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Converging vs. Diverging Lens: What’s the Difference?

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Converging Lens vs Diverging lens featured image

When a transparent material such as glass has an appropriate shape, a beam of parallel rays diverges from a point or converges to a point. Such an object is called a lens.

A lens can be either convex or concave. A convex or converging lens is thicker at the center than at the edges, and a concave or diverging lens is thinner at the center than at the edges.

Convex lenses converge a beam of parallel rays to a point, while concave lenses diverge a beam of parallel rays from a point. Therefore, it’s essential to understand the difference between both types of lenses to explain how they serve their purpose.

Below, we explain the difference between converging and diverging lenses. Plus, we discuss their uses and applications.

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Overview of Converging Lens

A converging or convex lens converges parallel rays onto a point. The point could be on any side of the lens and is called the focus. Meanwhile, the focal length is the point’s distance from the beam’s optical center (point of origination).

man holding convex lens

Image Credit: Feng Yu, Shutterstock

How Does a Converging Lens Form an Image?

When a converging lens forms an image, it is in such a way that a minimum of two refracted rays of light meet on the lens’s focus. For an image to be formed, the following rules must be met:

  • The light ray must pass through the focus following the lens refraction. Most importantly, the light ray should parallel the lens’s principal axis.
  • Typically, when light refracts, it bends. However, a light ray that passes through the convex lens’s optical center will not bend. Instead, it will be straight. The same applies to the light passing along the principal axis of a converging lens.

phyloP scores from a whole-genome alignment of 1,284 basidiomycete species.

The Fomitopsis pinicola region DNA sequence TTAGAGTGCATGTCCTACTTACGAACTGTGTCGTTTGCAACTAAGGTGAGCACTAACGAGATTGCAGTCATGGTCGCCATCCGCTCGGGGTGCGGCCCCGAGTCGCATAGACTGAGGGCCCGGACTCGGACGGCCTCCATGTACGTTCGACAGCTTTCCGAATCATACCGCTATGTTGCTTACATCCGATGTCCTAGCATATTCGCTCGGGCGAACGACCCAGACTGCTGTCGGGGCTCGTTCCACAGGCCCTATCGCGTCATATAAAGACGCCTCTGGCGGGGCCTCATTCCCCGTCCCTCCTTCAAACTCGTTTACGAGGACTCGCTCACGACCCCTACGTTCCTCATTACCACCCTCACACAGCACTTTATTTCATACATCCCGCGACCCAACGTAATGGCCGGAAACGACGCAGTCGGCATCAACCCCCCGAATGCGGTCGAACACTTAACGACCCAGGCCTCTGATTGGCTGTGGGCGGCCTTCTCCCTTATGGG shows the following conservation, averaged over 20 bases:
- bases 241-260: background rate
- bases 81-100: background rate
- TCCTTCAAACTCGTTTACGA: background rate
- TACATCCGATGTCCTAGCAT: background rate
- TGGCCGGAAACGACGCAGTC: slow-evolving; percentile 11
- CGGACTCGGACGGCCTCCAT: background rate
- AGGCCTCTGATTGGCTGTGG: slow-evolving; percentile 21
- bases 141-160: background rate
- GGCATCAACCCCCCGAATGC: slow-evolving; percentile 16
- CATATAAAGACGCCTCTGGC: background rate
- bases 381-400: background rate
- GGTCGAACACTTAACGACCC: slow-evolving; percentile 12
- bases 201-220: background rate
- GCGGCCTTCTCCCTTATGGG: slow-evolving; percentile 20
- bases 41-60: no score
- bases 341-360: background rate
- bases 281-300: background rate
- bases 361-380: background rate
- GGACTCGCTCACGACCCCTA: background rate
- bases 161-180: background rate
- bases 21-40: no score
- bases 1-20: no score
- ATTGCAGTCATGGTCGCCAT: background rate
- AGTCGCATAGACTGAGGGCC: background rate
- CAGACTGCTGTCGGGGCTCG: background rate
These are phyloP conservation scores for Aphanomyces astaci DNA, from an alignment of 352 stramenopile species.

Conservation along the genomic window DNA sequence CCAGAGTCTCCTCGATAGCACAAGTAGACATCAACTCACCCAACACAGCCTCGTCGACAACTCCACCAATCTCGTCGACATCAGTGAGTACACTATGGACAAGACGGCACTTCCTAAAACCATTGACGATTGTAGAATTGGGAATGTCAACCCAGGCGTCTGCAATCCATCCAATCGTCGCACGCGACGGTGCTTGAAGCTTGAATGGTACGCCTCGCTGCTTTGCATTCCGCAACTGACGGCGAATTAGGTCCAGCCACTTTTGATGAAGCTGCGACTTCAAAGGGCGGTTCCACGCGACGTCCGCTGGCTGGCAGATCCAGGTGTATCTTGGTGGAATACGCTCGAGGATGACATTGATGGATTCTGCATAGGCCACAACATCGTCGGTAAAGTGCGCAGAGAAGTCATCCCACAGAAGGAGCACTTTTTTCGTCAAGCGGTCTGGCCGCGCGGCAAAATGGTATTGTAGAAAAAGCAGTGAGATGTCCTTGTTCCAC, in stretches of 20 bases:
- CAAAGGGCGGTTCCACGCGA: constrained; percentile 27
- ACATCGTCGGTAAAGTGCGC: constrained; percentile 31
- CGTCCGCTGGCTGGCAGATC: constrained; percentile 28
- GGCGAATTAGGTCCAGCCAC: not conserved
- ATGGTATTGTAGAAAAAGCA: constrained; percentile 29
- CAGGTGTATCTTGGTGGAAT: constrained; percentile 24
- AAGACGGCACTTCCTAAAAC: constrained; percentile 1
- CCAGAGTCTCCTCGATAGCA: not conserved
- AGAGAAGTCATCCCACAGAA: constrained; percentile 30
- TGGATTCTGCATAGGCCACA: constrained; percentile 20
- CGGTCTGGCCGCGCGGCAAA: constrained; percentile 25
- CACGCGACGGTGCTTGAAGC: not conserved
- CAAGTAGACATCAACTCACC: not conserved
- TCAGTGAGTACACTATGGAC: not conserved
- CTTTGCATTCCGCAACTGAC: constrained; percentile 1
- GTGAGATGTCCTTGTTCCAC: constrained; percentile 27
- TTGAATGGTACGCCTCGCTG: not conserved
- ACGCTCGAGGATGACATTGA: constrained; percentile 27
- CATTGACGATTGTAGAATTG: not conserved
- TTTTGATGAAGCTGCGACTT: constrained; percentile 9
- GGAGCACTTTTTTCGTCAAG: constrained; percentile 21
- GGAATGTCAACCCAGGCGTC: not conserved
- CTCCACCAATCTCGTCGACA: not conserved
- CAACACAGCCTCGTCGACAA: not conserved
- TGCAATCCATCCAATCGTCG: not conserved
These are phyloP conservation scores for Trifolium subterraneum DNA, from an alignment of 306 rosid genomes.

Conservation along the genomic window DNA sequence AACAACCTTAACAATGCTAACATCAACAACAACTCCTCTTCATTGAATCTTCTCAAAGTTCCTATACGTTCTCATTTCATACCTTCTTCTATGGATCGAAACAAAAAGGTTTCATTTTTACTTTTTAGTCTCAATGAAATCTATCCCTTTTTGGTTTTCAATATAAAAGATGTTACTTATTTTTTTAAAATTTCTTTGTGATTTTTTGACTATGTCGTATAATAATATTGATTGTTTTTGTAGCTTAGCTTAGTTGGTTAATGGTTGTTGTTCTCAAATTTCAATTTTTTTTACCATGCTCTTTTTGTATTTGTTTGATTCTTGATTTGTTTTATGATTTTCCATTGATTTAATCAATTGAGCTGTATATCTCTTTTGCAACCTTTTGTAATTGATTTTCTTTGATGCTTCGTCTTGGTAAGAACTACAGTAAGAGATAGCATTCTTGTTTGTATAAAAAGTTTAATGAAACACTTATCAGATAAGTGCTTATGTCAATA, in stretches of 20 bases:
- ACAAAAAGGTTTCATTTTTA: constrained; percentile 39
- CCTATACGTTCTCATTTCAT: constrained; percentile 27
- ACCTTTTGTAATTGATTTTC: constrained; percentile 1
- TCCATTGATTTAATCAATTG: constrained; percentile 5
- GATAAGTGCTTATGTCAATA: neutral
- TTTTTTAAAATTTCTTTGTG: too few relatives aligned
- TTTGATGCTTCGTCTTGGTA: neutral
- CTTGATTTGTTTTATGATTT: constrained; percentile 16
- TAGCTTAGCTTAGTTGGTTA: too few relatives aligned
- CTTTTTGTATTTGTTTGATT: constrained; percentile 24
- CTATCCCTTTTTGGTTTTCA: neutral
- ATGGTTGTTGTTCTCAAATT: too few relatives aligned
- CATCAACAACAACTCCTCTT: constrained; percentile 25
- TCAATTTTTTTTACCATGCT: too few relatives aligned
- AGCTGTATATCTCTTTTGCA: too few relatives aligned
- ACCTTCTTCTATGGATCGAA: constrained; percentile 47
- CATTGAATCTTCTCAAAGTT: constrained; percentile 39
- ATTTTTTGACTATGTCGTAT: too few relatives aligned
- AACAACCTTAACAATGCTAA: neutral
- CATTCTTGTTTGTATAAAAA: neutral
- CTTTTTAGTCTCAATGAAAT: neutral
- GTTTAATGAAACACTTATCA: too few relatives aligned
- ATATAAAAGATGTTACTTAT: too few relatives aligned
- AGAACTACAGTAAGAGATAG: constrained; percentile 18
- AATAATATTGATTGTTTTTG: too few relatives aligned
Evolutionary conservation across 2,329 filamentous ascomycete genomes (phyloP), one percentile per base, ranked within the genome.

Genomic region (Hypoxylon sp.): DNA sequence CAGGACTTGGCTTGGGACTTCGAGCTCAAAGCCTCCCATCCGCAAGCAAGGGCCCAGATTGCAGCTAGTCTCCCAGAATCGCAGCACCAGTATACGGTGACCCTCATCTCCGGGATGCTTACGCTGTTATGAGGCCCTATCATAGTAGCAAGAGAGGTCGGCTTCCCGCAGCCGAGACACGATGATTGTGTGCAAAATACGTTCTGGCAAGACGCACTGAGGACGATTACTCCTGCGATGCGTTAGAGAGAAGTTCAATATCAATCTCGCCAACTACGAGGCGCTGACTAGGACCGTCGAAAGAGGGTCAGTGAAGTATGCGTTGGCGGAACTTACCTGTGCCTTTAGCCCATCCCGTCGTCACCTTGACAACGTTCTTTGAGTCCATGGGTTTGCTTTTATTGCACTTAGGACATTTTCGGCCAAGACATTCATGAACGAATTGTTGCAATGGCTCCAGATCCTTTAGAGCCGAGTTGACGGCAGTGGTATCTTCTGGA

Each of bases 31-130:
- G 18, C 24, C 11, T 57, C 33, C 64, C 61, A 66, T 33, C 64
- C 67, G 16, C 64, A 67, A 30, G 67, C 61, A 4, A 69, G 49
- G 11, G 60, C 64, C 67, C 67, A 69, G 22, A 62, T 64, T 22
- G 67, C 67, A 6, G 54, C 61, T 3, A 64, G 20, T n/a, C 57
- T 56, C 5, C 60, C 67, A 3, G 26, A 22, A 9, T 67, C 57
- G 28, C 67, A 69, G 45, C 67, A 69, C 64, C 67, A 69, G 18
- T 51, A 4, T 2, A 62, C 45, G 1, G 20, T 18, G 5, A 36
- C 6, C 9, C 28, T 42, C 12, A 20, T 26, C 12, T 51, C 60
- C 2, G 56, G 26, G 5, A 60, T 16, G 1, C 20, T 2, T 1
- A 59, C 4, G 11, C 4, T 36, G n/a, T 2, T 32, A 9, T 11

• A light ray will go parallel to the lens’s principal axis following refraction.

Types of Converging Lenses

There are three main types of converging lenses. They differ based on the curve of the material and their applications.

  • Plano-Convex Lens: A plano-convex lens is curved on one side and flat on the other. It converges light rays parallel to its principal axis and forms a real, inverted, and diminished image. A plano-convex lens is an excellent choice for many optical applications because it is easier to manufacture than a double-convex lens. For example, the robotics, defense, and pharmaceutical industries use these lenses.
  • Double Convex Lens: A double convex lens is curved outwards on both ends. It is also called the biconvex lens and has a shorter focal length than a plano-convex lens. Because of their longer focal lengths, these lenses are preferred for cameras, telescopes, and projectors. A longer focal length is necessary when viewing distant objects or subjects, while a shorter focal length is better for close-up viewing.
  • Concave-Convex Lens: A concave-convex lens is curved outwards on one end and inward on the other. It helps eliminate the spherical aberrations of other lenses. These lenses are often present in optical devices such as cameras, microscopes, and binoculars.
convex lens close up

Image credit: Feng Yu, Shutterstock

Applications of Converging Lenses

Convex or converging lenses have a wide range of applications from optometry to photography. Here are some of their uses:

  • Hypermetropia Correction: Hypermetropia refers to a condition where the eye cannot focus on near objects. It occurs when the eyeball is too short, or the cornea has too little curvature to form a clear image of something too close to your eye. Eyeglasses with converging lenses help correct far-sightedness.
  • Magnification: Converging lenses are also used to magnify objects, such as microscopes and telescopes, since they converge all light to a certain point.
  • Photography: Converging lenses focus light from distant objects onto a film or digital sensor in cameras. You’ll find them in camera lenses for far-distance photography, such as wildlife and nature photography. Lenses with a focal length of 400–800 millimeters are ideal for taking pictures of far-away subjects since they make your subject appear closer.
  • Other Uses: Besides these typical applications, converging lenses are also used in optical microscopes, binoculars, projectors, and household peepholes.
magnifying glass with leather handle

Image Credit: markus53, Pixabay

Pros